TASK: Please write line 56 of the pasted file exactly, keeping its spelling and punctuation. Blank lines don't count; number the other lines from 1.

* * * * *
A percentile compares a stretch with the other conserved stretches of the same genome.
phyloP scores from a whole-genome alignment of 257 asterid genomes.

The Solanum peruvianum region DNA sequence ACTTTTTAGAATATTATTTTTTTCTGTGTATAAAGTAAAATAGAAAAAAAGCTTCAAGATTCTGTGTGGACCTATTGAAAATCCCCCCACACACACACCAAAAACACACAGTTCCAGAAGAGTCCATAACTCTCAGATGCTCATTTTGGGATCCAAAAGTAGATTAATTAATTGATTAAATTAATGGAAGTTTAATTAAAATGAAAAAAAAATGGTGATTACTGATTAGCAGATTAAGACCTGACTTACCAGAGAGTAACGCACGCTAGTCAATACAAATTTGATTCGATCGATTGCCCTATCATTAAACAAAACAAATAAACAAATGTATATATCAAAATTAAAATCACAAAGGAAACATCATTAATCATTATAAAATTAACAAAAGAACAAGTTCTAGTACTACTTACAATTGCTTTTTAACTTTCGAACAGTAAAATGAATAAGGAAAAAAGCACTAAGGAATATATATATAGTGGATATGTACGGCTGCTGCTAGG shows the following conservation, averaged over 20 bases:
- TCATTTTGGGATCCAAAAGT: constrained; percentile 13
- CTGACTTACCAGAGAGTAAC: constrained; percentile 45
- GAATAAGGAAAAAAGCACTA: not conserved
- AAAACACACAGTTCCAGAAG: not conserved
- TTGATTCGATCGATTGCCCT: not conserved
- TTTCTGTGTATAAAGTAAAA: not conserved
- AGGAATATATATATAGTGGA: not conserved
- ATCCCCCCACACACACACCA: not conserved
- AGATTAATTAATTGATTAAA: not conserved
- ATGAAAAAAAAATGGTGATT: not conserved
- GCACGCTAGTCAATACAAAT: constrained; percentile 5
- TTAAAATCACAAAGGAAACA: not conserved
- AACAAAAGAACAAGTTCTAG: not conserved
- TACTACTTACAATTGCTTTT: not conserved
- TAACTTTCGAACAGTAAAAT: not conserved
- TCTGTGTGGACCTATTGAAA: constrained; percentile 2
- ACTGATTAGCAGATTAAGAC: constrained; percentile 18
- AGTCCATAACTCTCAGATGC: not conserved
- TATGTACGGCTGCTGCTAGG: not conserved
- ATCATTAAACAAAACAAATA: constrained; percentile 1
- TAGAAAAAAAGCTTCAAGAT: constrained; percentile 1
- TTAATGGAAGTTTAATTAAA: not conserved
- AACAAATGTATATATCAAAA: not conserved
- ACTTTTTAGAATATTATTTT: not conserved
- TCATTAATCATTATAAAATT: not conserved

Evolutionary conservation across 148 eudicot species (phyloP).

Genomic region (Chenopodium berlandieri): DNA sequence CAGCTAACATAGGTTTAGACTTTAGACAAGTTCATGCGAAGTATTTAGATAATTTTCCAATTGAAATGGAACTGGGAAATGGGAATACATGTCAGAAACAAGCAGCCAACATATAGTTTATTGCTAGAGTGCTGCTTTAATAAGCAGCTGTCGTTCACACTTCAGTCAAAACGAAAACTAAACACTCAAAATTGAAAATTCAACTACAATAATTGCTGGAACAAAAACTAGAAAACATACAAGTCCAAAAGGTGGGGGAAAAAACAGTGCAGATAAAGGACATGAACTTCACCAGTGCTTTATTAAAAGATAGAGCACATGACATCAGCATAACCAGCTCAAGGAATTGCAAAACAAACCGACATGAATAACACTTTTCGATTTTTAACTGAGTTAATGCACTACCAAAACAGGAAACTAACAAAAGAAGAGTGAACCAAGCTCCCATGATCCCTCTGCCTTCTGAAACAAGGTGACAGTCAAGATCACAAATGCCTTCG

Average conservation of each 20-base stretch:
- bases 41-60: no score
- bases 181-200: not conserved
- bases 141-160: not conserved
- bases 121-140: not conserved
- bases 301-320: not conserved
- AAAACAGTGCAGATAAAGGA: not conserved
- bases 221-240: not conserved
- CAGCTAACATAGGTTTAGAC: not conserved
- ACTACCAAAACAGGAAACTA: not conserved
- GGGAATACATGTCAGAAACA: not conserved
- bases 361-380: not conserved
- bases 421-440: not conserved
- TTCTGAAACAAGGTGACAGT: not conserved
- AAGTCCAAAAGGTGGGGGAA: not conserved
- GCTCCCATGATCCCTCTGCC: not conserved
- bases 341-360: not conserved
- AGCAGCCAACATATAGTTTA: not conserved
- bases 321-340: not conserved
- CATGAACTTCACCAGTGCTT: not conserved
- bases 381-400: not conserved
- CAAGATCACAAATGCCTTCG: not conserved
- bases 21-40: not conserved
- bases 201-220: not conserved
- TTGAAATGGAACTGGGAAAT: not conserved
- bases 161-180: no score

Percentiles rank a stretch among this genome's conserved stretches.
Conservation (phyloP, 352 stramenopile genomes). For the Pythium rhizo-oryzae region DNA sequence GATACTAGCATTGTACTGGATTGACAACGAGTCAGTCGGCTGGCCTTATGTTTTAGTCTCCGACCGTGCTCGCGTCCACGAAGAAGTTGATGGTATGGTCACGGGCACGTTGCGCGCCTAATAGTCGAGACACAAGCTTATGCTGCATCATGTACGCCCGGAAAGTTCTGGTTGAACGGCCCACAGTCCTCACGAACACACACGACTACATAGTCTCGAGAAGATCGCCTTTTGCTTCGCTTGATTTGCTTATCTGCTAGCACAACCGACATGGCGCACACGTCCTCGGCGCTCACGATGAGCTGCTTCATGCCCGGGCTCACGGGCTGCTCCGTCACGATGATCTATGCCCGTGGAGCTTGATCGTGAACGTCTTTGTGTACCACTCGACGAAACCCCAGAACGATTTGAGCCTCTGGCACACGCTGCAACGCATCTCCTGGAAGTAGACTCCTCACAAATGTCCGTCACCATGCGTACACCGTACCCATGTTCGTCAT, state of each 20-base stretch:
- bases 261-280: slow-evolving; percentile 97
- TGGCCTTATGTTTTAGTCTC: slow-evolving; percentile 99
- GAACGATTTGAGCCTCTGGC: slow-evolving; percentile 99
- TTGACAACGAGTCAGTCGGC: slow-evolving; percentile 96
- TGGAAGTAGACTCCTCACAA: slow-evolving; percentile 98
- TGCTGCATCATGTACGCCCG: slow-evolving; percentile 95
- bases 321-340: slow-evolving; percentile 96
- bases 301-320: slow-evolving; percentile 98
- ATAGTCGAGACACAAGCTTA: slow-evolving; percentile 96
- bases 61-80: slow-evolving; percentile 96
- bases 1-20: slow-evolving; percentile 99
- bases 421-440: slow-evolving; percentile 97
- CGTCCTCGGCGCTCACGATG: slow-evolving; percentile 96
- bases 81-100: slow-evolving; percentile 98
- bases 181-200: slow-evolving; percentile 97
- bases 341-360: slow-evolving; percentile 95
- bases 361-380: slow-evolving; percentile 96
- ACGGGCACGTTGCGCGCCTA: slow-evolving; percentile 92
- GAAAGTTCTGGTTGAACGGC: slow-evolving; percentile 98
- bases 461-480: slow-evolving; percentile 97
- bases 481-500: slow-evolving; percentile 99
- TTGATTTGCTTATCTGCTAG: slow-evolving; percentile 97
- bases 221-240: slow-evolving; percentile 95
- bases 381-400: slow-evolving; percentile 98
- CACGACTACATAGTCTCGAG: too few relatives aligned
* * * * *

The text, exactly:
- bases 161-180: no score